25. But while men slept, his enemy came and sowed tares among the wheat, and went his way.
[Tares.] Zunin, in Talmudic language. Wheat and 'Zunin' are not seeds of different kinds. Where the Gloss is this; "Is a kind of wheat, which is changed in the earth, both as to its form, and to its nature." By the best Lexicographers it is rendered zizania, in Latin.
So that that field, in this parable, was sown by the lord with good wheat; by the enemy, with bad and degenerate wheat; but all of it was sown with wheat, one or the other. These words do not so barely mean good and bad men, as good and bad Christians; both distinguished from other men, namely, from heathens, as wheat is distinguished from other seeds: but they are distinguished also among themselves, as good wheat is distinguished from that which is degenerate. So chapter 25, all those ten women, expecting the bridegroom, are virgins; but are distinguished into wise and foolish.
32. Which indeed is the least of all seeds [mustard]: but when it is grown, it is the greatest among herbs, and becometh a tree, so that the birds of the air come and lodge in the branches thereof.
[Which, indeed, is the least of all seeds, &c.] Hence it is passed into a common proverb, According to the quantity of a grain of mustard: and According to the quantity of a little drop of mustard, very frequently used by the Rabbins, when they would express the smallest thing, or the most diminutive quantity.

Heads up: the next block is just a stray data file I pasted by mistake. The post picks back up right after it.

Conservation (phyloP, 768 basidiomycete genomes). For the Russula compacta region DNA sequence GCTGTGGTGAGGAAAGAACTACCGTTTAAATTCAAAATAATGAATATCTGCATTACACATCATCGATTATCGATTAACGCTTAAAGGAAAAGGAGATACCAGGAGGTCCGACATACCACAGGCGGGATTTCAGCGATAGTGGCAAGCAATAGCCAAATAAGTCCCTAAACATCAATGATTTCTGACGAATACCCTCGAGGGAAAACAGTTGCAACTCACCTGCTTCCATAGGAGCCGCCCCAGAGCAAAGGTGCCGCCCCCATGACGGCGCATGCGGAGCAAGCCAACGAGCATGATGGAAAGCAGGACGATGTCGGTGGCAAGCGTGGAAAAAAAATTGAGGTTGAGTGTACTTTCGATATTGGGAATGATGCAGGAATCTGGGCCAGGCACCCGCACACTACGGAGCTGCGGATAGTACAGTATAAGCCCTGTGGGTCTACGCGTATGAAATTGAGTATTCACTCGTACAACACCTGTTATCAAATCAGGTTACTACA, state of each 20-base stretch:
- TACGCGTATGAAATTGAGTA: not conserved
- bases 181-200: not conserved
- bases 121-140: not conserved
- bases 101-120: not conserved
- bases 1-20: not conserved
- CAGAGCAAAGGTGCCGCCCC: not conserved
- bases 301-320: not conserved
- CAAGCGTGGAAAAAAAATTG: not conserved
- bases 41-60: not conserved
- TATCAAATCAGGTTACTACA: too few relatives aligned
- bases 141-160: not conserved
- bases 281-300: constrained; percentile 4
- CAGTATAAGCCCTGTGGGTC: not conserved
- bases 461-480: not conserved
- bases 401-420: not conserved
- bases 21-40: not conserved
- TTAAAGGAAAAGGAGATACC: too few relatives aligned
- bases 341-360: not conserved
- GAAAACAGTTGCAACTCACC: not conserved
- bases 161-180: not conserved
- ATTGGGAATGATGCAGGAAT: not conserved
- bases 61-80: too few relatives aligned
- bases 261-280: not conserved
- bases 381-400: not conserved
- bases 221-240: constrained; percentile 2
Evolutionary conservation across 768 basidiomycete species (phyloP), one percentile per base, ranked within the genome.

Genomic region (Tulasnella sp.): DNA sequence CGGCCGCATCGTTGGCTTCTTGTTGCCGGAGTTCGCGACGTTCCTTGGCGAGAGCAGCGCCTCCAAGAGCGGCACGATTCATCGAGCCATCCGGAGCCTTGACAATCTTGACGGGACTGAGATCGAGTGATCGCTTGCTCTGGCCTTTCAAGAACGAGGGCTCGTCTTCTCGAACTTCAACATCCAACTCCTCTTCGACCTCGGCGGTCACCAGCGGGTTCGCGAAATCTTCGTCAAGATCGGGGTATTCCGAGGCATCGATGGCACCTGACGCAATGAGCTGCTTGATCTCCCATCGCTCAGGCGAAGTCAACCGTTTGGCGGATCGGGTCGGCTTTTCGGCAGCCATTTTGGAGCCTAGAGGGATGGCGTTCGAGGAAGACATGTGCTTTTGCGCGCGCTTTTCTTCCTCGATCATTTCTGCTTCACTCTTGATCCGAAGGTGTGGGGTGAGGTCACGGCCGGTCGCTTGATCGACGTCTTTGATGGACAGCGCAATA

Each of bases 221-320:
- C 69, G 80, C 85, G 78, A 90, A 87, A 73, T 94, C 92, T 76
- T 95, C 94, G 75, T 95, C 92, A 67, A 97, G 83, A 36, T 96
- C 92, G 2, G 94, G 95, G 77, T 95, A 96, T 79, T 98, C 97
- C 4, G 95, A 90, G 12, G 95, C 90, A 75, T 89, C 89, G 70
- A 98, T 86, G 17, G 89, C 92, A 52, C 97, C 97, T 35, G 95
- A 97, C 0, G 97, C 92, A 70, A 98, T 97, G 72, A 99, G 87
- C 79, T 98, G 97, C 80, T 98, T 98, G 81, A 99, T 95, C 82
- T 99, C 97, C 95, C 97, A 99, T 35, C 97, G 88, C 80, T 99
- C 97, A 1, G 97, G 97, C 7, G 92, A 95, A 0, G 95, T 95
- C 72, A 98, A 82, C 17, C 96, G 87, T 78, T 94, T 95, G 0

[Is the greatest among herbs.] "There was a stalk of mustard in Sichin, from which sprang out three boughs: of which, one was broke off, and covered the tent of a potter, and produced three cabes of mustard. R. Simeon Ben Chalaphta said, A stalk of mustard was in my field, into which I was wont to climb, as men are wont to climb into a fig-tree."
33. Another parable spake he unto them; The kingdom of heaven is like unto leaven, which a woman took, and hid in three measures of meal, till the whole was leavened.
[In three (sata) measures of meal] That is, in an ephah of meal. Exodus 16:36; "Now an omer is the tenth part of an ephah." The Chaldee reads, The tenth part of three sata. The LXX reads, The tenth part of three measures. And Ruth 2:17, "It was as an ephah of barley." Where the Targum reads, As it were three sata of barley.
"A seah contains a double hin, six cabes, twenty-four login, a hundred and forty-four eggs."
52. Then said he unto them, Therefore every scribe which is instructed unto the kingdom of heaven is like unto a man that is an householder, which bringeth forth out of his treasure things new and old.
[Bringeth forth out of his treasury things new and old.] These words are spoken according to the dialect of the schools, where the question was not seldom started, What wine, what corn, or fruits were to be used in the holy things, and in some rites, new or more old; namely, of the present year, or the years past. But now, a thrifty man, provident of his own affairs, was stored both with the one and the other, prepared for either, which should be required. So it becomes a scribe of the gospel to have all things in readiness, to bring forth according to the condition and nature of the thing, of the place, and of the hearers. "Do ye understand all these things (saith Christ), both the things which I have said, and why I have said them? So a scribe of the gospel ought to bring forth," &c.